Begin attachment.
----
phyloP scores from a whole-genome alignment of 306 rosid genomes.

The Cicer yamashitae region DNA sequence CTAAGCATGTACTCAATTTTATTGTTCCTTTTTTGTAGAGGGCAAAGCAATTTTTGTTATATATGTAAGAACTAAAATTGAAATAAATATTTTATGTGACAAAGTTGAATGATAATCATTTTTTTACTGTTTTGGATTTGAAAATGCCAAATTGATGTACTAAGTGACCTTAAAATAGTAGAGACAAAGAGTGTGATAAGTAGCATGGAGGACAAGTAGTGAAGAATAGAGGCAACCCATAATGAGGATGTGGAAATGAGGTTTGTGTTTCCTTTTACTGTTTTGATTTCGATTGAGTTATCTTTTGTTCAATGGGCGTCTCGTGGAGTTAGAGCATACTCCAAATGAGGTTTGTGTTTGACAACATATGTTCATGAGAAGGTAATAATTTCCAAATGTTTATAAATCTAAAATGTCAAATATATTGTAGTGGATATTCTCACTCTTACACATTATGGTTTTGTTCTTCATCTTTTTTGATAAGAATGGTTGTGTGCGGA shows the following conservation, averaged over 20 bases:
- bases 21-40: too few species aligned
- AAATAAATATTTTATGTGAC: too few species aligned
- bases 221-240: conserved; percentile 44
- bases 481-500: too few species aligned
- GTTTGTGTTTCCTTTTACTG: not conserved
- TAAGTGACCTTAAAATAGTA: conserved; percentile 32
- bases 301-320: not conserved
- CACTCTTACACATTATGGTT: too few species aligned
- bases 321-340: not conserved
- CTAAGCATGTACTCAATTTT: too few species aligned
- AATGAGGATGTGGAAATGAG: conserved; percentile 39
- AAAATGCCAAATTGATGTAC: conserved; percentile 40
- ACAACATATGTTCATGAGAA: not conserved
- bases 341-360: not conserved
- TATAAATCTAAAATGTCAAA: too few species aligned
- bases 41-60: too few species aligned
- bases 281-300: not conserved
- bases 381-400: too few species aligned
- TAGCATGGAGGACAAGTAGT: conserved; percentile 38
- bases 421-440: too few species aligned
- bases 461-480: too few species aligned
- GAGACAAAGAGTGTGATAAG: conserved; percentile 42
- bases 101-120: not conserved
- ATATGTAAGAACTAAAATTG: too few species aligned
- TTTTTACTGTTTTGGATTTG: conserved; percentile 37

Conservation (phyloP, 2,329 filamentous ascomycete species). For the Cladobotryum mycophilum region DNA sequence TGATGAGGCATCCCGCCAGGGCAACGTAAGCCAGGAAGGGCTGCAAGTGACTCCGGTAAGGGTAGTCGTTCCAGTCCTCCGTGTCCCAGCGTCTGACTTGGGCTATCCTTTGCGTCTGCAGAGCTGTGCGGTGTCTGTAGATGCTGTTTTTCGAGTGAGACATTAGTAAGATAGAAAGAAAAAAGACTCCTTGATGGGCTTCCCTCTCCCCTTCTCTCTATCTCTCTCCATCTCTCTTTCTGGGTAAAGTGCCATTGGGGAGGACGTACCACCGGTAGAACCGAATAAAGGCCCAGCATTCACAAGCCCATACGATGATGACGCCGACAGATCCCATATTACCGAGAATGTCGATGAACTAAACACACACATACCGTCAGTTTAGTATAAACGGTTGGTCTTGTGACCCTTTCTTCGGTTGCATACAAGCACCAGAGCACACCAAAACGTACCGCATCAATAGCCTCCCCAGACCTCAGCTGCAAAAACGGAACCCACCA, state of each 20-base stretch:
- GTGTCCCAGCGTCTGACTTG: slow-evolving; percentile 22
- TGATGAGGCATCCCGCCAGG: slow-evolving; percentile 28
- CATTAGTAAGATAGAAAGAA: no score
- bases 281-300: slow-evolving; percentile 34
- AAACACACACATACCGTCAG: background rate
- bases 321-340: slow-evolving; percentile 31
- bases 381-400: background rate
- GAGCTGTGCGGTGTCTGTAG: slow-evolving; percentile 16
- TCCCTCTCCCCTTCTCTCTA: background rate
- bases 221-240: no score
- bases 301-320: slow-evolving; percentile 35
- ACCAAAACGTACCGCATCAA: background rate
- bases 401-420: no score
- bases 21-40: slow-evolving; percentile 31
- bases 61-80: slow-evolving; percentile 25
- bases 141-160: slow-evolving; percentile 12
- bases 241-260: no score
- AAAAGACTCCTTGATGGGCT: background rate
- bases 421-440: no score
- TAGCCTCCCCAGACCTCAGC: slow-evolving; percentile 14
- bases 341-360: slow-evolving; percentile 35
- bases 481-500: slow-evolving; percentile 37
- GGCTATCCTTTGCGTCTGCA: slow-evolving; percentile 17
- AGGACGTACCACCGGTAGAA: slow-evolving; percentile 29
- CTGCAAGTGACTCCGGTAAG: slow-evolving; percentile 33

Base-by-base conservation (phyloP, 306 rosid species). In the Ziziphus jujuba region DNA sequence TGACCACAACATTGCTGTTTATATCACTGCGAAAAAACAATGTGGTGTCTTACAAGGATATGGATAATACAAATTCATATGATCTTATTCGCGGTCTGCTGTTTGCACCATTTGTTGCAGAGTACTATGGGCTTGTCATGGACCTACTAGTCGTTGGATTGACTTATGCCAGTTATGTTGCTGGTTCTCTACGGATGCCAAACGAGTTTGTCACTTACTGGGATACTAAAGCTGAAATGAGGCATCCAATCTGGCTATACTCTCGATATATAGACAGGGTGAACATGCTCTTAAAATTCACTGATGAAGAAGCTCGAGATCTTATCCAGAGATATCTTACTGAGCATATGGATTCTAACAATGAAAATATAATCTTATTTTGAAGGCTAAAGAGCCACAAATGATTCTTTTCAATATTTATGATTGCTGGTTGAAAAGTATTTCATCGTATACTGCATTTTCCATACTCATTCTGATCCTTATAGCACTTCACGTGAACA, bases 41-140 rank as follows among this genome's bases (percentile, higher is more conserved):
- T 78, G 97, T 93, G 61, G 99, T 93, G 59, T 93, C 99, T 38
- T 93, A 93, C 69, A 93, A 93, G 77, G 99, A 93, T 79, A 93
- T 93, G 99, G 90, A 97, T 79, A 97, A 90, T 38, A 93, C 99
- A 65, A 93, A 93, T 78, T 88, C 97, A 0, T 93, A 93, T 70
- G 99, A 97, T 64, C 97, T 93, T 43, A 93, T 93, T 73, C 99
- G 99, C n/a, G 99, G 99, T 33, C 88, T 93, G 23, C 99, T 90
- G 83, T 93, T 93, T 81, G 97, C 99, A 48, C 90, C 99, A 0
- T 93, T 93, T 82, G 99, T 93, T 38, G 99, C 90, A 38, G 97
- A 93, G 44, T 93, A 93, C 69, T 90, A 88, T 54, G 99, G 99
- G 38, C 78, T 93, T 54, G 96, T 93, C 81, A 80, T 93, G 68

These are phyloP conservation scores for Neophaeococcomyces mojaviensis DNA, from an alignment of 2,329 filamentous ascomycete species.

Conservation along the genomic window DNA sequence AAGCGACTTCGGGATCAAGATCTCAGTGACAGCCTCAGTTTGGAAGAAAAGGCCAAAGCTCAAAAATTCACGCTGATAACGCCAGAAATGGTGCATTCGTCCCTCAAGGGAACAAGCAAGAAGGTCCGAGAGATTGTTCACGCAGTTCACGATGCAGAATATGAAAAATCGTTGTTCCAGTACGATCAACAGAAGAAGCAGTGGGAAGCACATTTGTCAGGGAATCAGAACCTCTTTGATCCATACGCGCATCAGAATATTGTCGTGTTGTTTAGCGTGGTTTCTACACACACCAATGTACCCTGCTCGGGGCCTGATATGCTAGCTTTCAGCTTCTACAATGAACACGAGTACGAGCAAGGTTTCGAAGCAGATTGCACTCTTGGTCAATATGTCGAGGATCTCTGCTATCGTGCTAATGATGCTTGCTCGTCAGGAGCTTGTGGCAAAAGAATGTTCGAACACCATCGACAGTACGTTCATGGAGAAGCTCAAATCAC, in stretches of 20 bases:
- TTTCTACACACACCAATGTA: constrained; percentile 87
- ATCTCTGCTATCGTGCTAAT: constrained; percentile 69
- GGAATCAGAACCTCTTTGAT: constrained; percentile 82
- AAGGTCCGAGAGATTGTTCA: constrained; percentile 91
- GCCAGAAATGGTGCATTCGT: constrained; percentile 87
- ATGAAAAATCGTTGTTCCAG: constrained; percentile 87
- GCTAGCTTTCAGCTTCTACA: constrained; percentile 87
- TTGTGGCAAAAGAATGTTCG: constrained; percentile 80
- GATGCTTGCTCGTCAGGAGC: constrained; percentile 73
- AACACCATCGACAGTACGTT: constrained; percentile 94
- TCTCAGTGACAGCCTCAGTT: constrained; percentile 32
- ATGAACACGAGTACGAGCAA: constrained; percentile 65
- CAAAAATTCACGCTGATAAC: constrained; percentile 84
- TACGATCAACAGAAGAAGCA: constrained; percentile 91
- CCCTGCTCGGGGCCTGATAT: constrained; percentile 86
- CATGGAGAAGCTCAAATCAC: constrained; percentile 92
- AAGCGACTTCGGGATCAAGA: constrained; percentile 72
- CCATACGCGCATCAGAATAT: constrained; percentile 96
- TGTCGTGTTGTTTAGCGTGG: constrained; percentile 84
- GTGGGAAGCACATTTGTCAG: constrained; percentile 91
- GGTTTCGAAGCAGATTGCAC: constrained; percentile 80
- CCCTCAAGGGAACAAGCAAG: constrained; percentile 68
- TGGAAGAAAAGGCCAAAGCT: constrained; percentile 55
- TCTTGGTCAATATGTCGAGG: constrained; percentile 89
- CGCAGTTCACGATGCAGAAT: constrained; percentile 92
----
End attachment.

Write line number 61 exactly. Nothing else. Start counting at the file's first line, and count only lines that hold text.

- G 83, T 93, T 93, T 81, G 97, C 99, A 48, C 90, C 99, A 0